By Kelly Wright
Many years ago, I resolved to have my last Diet Coke on December 31. I wanted to rid my life of caffeine, artificial sweeteners and my daily stops through the McDonald’s drive-thru. I kept that boundary for quite a while, that was until the night my family ordered pizza and a Diet Coke sounded so good. My daily relationship with Diet Coke began again and McDonald’s was happy for my return.
Are you a resolution setter? Does the start of the New Year create a pause for you to consider needed changes? I find that days like New Year’s or Ash Wednesday help to create a pause or a space to consider places where I need renewal.
Ash Wednesday, which is February 14 this year, is the start of Lent, which is forty days before Easter. During the forty days of Lent, we are invited to live out that pause or space, making room for God by setting boundaries or abstaining from areas in our lives that are life-taking or barriers.
Up until a few years ago, Lent was a mystery to me and even a bit uninviting. My faith tradition celebrated sacred days like Easter and Christmas, but not sacred seasons, like Lent and Advent.
But what I’ve discovered over the years as I have learned more about and practiced Lent, is that intentionally making space for and practicing the sacred season of Lent adds such meaning and beauty to the Easter season. By creating a space for the invitations of fasting, reflection, and repentance, the Easter season can be one of renewal and recalibration.
Fasting, reflection, and repentance may seem like odd invitations to consider. These probably aren’t subjects we think about or create space for, but they are invitations that our hearts truly long for. When we make space to consider these invitations, we often find that there is a spiritual pull towards reflection and renewal in one or more areas of our lives.
As we consider Ash Wednesday and Lent, I invite you to reflect on your relationship with God. Ash Wednesday is a day to reflect and be honest with God and yourself about your relationship with Him. Where are their barriers or hindrances in your life with God? They are most often evident in rhythms that aren’t life-giving. The life-taking rhythm for me was going to McDonald’s every morning for a Diet Coke. May sound benign, but I was making more space in my morning for a Diet Coke than I was making for God.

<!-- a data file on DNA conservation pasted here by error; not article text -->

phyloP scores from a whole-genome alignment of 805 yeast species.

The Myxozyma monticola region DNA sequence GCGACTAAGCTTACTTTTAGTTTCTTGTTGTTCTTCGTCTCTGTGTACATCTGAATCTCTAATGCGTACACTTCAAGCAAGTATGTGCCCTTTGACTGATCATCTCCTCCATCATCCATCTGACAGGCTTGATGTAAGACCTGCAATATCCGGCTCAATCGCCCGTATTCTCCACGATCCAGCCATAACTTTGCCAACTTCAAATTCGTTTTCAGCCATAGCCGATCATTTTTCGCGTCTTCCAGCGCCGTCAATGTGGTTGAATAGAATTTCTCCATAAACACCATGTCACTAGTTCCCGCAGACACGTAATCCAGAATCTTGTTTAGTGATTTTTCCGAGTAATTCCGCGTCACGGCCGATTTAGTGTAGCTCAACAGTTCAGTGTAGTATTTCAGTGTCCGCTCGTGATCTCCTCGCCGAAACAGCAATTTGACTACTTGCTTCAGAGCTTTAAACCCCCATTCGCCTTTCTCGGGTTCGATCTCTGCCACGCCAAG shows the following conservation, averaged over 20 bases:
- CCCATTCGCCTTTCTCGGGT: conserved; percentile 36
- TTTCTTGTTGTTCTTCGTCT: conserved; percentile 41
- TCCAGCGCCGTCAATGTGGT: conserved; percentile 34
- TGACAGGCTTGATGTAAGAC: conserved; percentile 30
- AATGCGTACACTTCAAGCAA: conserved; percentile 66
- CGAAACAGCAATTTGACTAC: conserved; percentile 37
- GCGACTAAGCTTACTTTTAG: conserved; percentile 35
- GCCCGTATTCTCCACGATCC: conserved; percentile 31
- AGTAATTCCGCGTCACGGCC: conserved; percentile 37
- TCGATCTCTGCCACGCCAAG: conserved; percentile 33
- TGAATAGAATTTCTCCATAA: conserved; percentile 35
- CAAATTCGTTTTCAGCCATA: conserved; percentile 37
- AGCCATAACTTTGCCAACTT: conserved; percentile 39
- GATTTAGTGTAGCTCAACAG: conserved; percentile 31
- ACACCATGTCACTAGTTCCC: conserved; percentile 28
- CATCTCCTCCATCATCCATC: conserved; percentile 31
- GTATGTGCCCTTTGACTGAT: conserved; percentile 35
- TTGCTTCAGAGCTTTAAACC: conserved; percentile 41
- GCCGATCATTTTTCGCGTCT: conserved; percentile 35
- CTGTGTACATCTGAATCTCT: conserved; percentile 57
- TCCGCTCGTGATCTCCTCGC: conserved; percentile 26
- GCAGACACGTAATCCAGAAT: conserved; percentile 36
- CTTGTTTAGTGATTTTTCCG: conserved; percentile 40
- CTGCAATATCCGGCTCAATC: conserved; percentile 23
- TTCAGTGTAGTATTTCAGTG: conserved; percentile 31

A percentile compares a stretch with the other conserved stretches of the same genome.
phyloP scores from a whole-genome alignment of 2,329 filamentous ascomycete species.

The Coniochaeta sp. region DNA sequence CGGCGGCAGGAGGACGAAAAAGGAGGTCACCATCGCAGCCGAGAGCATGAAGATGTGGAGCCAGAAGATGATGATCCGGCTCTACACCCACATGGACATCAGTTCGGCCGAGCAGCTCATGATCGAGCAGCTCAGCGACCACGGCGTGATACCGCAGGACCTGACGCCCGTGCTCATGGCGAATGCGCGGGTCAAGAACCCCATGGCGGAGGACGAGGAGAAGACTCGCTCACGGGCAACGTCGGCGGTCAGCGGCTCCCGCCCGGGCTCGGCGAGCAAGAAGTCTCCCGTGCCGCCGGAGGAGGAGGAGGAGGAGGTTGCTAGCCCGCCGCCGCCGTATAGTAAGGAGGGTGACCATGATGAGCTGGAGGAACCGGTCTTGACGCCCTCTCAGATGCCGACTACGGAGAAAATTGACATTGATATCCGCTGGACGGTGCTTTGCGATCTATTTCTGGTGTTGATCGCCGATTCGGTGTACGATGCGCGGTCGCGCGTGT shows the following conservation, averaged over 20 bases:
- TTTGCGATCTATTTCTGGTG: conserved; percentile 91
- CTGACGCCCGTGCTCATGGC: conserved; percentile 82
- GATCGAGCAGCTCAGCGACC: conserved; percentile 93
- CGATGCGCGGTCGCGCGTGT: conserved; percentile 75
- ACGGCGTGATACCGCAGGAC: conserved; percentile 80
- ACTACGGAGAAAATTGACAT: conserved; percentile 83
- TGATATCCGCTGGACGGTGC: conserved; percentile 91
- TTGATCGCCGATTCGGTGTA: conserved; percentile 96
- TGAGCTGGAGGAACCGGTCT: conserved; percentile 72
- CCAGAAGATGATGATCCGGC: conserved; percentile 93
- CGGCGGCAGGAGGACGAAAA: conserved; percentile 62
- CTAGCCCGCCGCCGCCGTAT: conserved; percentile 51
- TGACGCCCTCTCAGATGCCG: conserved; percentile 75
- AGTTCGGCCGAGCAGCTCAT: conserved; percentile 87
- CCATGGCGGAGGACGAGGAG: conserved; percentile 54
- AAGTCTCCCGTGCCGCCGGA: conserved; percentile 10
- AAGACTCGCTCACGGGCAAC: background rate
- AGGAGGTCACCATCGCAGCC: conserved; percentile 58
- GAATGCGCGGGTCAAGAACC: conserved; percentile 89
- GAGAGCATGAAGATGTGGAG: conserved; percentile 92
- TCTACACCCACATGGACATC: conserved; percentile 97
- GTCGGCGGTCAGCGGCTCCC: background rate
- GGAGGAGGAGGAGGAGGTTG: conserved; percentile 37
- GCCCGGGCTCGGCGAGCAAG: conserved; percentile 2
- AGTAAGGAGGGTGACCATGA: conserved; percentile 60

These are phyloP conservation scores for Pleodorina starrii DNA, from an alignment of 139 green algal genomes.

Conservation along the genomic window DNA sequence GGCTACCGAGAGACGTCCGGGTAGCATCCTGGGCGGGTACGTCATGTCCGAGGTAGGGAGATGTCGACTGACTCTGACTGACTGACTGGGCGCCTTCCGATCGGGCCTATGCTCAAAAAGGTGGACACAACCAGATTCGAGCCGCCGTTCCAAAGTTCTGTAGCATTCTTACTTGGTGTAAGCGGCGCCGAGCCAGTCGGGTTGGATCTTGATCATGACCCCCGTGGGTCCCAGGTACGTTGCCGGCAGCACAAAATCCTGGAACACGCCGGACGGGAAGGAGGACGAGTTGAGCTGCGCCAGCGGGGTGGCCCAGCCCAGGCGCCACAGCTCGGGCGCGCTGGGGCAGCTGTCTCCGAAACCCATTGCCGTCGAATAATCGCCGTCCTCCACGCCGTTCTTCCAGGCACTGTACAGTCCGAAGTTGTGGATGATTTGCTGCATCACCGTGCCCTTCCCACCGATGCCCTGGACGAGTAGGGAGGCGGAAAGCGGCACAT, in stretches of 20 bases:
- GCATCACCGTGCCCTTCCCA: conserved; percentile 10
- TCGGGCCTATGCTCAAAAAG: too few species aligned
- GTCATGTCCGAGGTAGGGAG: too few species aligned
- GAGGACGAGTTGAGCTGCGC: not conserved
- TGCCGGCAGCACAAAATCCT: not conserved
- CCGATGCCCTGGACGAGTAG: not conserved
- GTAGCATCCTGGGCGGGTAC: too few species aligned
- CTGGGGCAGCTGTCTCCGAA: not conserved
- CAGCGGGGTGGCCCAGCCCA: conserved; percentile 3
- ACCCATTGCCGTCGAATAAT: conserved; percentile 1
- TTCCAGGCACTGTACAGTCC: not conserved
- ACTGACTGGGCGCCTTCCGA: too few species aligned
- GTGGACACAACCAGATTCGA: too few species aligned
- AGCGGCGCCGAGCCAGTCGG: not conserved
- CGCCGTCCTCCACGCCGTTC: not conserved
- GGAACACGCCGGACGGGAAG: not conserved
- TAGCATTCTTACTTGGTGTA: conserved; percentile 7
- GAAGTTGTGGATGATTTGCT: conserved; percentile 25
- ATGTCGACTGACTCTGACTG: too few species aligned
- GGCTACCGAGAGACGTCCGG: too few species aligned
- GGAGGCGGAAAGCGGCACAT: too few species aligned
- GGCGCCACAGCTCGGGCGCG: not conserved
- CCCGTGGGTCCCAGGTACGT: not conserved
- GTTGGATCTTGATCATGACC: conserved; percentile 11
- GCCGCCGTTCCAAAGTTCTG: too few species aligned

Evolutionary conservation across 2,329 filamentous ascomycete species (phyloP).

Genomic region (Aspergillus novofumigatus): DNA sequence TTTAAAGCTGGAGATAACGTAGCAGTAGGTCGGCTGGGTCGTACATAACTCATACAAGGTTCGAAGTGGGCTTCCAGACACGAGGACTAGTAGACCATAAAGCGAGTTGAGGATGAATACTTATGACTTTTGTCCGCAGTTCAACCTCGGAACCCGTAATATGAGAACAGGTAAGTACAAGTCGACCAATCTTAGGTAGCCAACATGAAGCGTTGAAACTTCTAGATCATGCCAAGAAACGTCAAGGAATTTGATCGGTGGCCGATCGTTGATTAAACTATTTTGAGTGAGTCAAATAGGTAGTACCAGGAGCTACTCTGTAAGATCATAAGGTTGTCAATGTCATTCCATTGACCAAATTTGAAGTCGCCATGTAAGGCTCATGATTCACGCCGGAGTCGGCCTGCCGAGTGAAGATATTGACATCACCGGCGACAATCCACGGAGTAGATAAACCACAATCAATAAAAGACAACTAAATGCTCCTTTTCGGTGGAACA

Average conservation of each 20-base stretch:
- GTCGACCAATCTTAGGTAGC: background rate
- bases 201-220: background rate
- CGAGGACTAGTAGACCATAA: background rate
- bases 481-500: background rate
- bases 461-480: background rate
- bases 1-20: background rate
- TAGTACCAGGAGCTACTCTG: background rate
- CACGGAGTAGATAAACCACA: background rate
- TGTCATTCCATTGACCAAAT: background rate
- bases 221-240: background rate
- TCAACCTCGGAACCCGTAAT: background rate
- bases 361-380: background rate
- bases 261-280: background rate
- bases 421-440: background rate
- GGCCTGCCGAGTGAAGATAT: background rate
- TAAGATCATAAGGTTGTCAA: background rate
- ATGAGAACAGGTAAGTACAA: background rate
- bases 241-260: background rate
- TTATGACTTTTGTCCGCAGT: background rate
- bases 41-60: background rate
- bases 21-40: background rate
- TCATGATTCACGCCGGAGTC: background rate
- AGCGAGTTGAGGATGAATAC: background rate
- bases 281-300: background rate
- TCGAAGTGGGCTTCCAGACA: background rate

King David serves as a guide for us as we consider our personal invitations to fast, reflect, and repent this Lenton season. David’s writing in Psalm 51 is a foundational Scripture for Ash Wednesday and the start of Lent. He wrote this Psalm after being confronted about a moral failing – an affair with Bathsheba and the murder of her husband, -- that he was attempting to cover up. When David was confronted by the prophet Nathan, David’s heart was filled with sorrow and repentance. David then wrote in Psalm 51:
Have mercy on me, O God, according to your unfailing love; according to your great compassion, blot out my transgressions. Wash away all my iniquity and cleanse me from my sin. For I know my transgressions, and my sin is always before me. Against you, you only, have I sinned and done what is evil in your sight.
David gives us three steps to consider as we reflect on our relationship with God through this season of renewal.
The first step David took was to be honest with God about his sin. “Against you, you only, have I sinned and done what was evil in your sight.” To be brutally honest with God, David first had to be brutally honest with himself.
For you, have there been areas God has been trying to get your attention? Sins or attachments to things that aren’t of God?